US 4003671 A
The invention relates to a method and a means to prevent cavitation and/or erosion in propeller ducts, and the invention is generally characterized in that air is supplied to the so-called "gap cavities" which are formed at the blade extremities or tips and between blade tips and the duct surface.
1. A method for preventing erosion of a ship propeller duct, wherein propeller blade tips rotate adjacent a surface of said duct with the resultant formation of gap cavities therebetween, said method comprising:
supplying air to said gap cavities between said propeller blade tips and said duct surface, by passing air through at least one tube fixed to the inner surface of said duct.
2. A method as claimed in claim 1, wherein said air is supplied to a limited area of the upper half of the circumference of said duct.
3. A method as claimed in claim 2, wherein said air is supplied through a plurality of tubes.
4. A method as claimed in claim 3, wherein said tubes have outlets in said gap cavities.
5. A method as claimed in claim 3, wherein said tubes have outlets upstream of said gap cavities.
6. In a ship structure including a propeller duct and a propeller rotatably mounted therein, said propeller having blade tips rotating adjacent a surface of said duct with the resultant formation of gap cavities therebetween, the improvement comprising:
means for preventing erosion of said duct surface, said means comprising at least one tube means fixed to the inner surface of said duct for supplying air to said gap cavities between said propeller blade tips and said duct surface.
7. The improvement claimed in claim 6, wherein said tube means is positioned adjacent a limited area of the upper half of the circumference of said duct.
8. The improvement claimed in claim 7, wherein said tube means comprises a plurality of tube.
9. The improvement claimed in claim 8, wherein said tubes have outlets in said gap cavities.
10. The improvement claimed in claim 8, wherein said tubes have outlets upstream of said gap cavities.
The present invention deals with a method and a means to prevent or reduce cavitation erosion in propeller ducts, particularly in so-called "Kort nozzles".
On ships equipped with propeller ducts, cavitation and/or erosion is often created on the inside surface of the duct adjacent or beyond the blade tips. This erosion is due to the so-called "gap cavities" formed at the blade extremities or tips and between blade tips and duct surface.
For smaller vessels this type of cavitation erosion is seldom a serious problem and can generally be avoided by correct hydrodynamic design of propeller and duct or by using stainless steel in the duct surface close to the blade tips. Since 1972 ducted propellers have also been applied to the very large tankers of more than 200 000 TDW. During 1973 and 1974 it has become clear that for such ships cavitation erosion in the duct is a more difficult problem to solve than in the case of smaller vessels. Various investigations are going on in 1974 to solve the problem by improved hydrodynamic design of the propeller and duct. An attempt has also been tried to solve the problem by using various materials or coatings in the duct surface close to the propeller blade tips. Such methods may well be a final solution for ships to be designed in the future. However, ships that are already in service and are suffering from this problem will not benefit from the above mentioned results.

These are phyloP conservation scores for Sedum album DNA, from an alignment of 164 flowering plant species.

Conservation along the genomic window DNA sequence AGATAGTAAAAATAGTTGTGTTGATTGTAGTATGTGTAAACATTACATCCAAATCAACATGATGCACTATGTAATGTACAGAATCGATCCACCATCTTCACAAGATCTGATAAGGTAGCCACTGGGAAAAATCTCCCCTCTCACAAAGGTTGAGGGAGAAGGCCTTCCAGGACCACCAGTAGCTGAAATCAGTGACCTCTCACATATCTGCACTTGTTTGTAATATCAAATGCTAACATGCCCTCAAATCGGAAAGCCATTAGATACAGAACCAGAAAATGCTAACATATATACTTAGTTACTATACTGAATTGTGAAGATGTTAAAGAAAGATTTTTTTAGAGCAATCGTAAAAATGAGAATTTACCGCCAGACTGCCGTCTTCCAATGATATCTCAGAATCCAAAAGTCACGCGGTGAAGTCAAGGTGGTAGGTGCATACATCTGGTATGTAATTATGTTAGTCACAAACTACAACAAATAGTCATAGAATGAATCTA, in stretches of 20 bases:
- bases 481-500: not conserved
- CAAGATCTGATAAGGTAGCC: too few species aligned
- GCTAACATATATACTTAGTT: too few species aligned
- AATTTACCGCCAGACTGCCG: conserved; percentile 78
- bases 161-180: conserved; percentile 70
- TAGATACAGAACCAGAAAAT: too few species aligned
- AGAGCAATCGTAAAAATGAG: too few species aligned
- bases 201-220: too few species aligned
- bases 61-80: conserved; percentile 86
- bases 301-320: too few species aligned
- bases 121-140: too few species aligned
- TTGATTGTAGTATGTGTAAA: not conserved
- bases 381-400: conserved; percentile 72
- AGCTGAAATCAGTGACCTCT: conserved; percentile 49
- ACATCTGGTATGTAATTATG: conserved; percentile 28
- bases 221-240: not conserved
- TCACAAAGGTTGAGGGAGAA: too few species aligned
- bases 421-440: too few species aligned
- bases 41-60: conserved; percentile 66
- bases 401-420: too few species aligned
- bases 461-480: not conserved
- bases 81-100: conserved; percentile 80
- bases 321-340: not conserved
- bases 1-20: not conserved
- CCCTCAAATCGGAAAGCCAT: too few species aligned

The present invention provides a method and a means to prevent or substantially reduce such cavitation damage in the duct for built ships, as well as for ships that are already in service. The invention is based upon the principle of supplying air, usually pressurized air, to the "gap cavities", hereinafter simply named "cavities". It is generally known from model testing that a high content of undissolved air in the water may reduce erosion intensity due to the increased compressibility of the water. The present invention, however, is based on supplying air directly into the cavities, thus preventing them from imploding completely. According to the present invention air should be supplied along a part of the duct circumference through holes or other types of outlets connected to one or more compressors on board the ship, if compressors are necessary.
One design would for instance be to supply air by one or more tubes welded to the duct surface, the open ends of the tubes serving as air outlets close to the blade tips, and on their upstream side.
Such design is illustrated in the enclosed drawings, wherein:
FIG. 1 shows the propeller arch with propeller and duct fitted with air supply according to this invention.
FIG. 2 shows the arrangement seen from aft.
The drawings show the propeller arch contour 2, the propeller 6 with blades 8 in a duct 10 and with the shown clearances or cavities 12 between the duct surface 15 and blade tips 13. These cavities give rise to erosion of the duct.
The drawings show a plurality of tubes welded longitudinally to the inside of the duct, upstream of the propeller and with air outlets at 16. The tubes are connected to compressors.
Since the erosion, according to experience, mainly occurs in the area close to the blade tips and after they have passed the wake peak in the upper part of the propeller disc, it will in most cases be sufficient to arrange an air outlet in the top position as shown in FIG. 2. Another possibility is to fit air outlets along a larger part of the circumference, for instance extending to positions 90 ° from the top.
Instead of tubes welded to the duct surface, the air can be supplied in other ways, for instance by tubes through the duct profile to holes in the inside plating, as shown schematically at 14a. These holes should be positioned just outside the blade tips or some distance upstream therefrom.